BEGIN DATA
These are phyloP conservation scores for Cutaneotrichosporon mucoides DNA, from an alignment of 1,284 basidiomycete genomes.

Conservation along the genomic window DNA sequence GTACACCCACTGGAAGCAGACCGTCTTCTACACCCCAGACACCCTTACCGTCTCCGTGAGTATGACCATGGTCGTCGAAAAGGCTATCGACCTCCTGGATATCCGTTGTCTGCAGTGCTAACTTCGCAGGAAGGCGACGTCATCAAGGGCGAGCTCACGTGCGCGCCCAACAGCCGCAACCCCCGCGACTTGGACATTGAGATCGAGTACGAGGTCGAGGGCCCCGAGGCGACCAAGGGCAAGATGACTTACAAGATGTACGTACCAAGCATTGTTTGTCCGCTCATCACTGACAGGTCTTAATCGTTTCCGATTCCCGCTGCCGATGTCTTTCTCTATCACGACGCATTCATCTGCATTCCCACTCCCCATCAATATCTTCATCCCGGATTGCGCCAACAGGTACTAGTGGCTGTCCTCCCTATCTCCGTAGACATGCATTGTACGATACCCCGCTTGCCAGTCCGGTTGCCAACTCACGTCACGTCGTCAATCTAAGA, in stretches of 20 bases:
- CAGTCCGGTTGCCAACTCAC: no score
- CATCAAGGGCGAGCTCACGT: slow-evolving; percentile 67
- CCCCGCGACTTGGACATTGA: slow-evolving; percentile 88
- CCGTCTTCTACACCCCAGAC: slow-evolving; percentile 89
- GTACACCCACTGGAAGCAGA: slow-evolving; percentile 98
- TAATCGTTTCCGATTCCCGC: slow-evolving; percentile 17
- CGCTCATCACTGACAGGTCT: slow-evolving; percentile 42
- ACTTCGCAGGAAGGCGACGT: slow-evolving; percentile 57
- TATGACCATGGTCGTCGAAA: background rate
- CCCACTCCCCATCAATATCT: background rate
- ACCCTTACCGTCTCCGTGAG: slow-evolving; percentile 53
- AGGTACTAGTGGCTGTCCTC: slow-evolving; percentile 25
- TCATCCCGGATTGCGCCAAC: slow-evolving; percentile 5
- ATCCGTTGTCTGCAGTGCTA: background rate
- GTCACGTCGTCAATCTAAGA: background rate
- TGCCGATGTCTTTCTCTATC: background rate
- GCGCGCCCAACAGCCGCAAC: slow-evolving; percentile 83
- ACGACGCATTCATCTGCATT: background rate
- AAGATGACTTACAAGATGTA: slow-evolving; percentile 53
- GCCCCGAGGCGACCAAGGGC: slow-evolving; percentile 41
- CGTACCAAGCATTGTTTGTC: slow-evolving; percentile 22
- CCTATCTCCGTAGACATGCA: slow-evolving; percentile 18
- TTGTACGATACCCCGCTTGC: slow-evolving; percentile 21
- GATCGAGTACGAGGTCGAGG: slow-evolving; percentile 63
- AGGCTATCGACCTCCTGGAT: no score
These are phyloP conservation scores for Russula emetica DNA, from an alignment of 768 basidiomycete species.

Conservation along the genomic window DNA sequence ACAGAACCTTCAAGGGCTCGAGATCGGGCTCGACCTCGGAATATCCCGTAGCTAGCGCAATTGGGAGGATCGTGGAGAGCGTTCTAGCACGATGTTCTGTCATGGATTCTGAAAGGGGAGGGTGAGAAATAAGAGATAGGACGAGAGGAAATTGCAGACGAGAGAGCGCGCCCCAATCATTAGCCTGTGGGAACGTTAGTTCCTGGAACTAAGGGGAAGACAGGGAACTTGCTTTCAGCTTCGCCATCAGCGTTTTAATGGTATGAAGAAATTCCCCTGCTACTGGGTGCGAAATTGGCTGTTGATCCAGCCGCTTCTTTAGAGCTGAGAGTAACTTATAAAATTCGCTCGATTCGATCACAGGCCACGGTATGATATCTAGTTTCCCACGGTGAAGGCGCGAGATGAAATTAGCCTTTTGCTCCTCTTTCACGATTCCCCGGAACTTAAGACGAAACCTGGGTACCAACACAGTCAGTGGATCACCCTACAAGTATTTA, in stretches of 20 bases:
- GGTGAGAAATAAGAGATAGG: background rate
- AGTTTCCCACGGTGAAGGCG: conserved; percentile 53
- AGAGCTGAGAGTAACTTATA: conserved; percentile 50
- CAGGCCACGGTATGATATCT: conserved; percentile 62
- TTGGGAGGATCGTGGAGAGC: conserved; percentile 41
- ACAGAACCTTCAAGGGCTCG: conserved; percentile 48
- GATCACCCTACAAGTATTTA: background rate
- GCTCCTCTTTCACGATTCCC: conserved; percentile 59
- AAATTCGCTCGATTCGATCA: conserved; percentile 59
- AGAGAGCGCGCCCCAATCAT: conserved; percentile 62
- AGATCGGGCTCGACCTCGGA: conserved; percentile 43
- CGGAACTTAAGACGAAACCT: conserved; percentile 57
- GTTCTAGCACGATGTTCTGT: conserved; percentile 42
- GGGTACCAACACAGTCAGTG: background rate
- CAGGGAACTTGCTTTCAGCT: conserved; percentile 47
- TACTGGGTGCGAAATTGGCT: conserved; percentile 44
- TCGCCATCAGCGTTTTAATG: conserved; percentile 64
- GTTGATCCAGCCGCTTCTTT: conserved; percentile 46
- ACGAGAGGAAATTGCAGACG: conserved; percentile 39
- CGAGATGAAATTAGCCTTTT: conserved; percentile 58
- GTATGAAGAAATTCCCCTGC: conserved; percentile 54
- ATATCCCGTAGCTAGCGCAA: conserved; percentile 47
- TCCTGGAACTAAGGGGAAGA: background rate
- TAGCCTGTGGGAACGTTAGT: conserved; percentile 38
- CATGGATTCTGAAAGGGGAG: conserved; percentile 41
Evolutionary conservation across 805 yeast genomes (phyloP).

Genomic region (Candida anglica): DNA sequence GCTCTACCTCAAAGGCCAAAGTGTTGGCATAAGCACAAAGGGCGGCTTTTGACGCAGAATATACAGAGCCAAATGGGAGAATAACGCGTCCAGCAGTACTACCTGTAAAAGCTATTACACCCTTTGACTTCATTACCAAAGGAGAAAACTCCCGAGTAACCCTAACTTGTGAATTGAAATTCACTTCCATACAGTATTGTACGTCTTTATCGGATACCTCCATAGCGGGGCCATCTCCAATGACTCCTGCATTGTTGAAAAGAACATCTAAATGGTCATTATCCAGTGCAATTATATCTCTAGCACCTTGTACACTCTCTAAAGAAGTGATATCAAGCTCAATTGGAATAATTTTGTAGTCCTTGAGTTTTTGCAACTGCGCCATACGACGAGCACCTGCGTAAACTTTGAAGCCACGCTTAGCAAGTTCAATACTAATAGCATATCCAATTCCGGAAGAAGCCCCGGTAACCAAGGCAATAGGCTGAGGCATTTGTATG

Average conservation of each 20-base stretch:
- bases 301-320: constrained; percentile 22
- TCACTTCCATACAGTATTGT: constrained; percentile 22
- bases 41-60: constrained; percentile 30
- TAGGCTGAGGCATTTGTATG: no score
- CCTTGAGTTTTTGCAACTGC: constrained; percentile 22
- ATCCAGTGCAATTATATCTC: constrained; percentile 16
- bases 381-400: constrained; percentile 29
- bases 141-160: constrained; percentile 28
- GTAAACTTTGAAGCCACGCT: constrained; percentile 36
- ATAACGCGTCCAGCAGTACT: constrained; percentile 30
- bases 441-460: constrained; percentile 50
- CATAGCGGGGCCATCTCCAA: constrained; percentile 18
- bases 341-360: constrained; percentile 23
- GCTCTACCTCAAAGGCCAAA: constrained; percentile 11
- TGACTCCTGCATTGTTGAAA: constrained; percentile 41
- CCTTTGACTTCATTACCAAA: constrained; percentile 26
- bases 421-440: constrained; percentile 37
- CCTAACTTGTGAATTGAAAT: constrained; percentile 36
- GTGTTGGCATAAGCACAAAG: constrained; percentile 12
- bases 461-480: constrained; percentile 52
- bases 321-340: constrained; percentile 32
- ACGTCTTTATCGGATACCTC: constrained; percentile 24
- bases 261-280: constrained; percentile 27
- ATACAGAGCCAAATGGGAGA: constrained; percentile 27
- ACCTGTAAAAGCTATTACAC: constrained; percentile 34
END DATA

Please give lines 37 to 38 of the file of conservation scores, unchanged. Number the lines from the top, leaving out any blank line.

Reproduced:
- GCTCCTCTTTCACGATTCCC: conserved; percentile 59
- AAATTCGCTCGATTCGATCA: conserved; percentile 59